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Open Access Highly Accessed Research article

Tuberculosis associated with Mycobacterium tuberculosis Beijing and non-Beijing genotypes: a clinical and immunological comparison

Yong-Jiang Sun1*, TK Lim2, Adrian Kheng Yeow Ong1, Benjamin Choon Heng Ho3, Geok Teng Seah4 and Nicholas I Paton1

Author Affiliations

1 Department of Infectious Diseases, Tan Tock Seng Hospital, Republic of Singapore

2 Department of Medicine, National University of Singapore, Republic of Singapore

3 Department of General Medicine, Tan Tock Seng Hospital, Republic of Singapore

4 Department of Microbiology, National University of Singapore, Republic of Singapore

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BMC Infectious Diseases 2006, 6:105  doi:10.1186/1471-2334-6-105

Published: 5 July 2006

Abstract

Background

The Mycobacterium tuberculosis Beijing genotype is biologically different from other genotypes. We aimed to clinically and immunologically compare human tuberculosis caused by Beijing and non-Beijing strains.

Methods

Pulmonary tuberculosis patients were prospectively enrolled and grouped by their M. tuberculosis genotypes. The clinical features, plasma cytokine levels, and cytokine gene expression levels in peripheral blood mononuclear cells (PBMC) were compared between the patients in Beijing and non-Beijing groups.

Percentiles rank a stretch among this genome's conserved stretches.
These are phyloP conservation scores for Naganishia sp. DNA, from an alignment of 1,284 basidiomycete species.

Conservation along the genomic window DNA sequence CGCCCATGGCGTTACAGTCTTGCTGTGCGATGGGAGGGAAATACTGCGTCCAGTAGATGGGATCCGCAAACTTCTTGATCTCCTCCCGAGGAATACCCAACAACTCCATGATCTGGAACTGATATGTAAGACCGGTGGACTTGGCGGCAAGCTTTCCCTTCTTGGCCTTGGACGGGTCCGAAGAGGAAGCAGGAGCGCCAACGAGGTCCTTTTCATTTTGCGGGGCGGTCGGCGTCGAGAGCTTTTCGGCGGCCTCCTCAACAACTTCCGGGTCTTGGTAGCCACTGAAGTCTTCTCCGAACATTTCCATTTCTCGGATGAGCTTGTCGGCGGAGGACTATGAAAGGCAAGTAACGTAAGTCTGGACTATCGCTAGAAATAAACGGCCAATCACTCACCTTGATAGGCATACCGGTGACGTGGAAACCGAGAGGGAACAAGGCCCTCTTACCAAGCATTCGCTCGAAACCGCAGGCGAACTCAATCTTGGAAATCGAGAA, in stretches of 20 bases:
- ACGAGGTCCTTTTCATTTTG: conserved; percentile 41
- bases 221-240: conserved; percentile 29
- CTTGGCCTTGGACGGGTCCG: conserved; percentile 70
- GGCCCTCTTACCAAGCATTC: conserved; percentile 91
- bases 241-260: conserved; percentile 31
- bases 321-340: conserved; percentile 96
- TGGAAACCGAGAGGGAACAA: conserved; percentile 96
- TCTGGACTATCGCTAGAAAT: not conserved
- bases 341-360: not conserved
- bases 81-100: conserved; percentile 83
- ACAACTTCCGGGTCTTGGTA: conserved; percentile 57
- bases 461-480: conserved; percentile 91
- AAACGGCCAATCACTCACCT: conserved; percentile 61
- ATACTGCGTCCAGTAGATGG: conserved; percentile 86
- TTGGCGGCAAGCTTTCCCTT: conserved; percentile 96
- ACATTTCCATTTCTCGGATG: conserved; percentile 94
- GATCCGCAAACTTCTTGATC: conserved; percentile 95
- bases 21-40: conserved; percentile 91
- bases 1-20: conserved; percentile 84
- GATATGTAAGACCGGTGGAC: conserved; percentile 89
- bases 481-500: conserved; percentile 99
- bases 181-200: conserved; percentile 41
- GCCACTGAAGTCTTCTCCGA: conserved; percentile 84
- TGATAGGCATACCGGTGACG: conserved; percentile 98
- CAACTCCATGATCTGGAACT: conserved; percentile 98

Results

Patients in the Beijing group were characterized by significantly lower frequency of fever (odds ratio, 0.12, p = 0.008) and pulmonary cavitation (odds ratio, 0.2, p = 0.049). Night sweats were also significantly less frequent by univariate analysis, and the duration of cough prior to diagnosis was longer in Beijing compared to non-Beijing groups (medians, 60 versus 30 days, p = 0.048). The plasma and gene expression levels of interferon (IFN) γ and interleukin (IL)-18 were similar in the two groups. However, patients in the non-Beijing group had significantly increased IL-4 gene expression (p = 0.018) and lower IFN-γ : IL-4 cDNA copy number ratios (p = 0.01).

Conclusion

Patients with tuberculosis caused by Beijing strains appear to be less symptomatic than those who have disease caused by other strains. Th1 immune responses are similar in patients infected with Beijing and non-Beijing strains, but non-Beijing strains activate more Th2 immune responses compared with Beijing strains, as evidenced by increased IL-4 expression.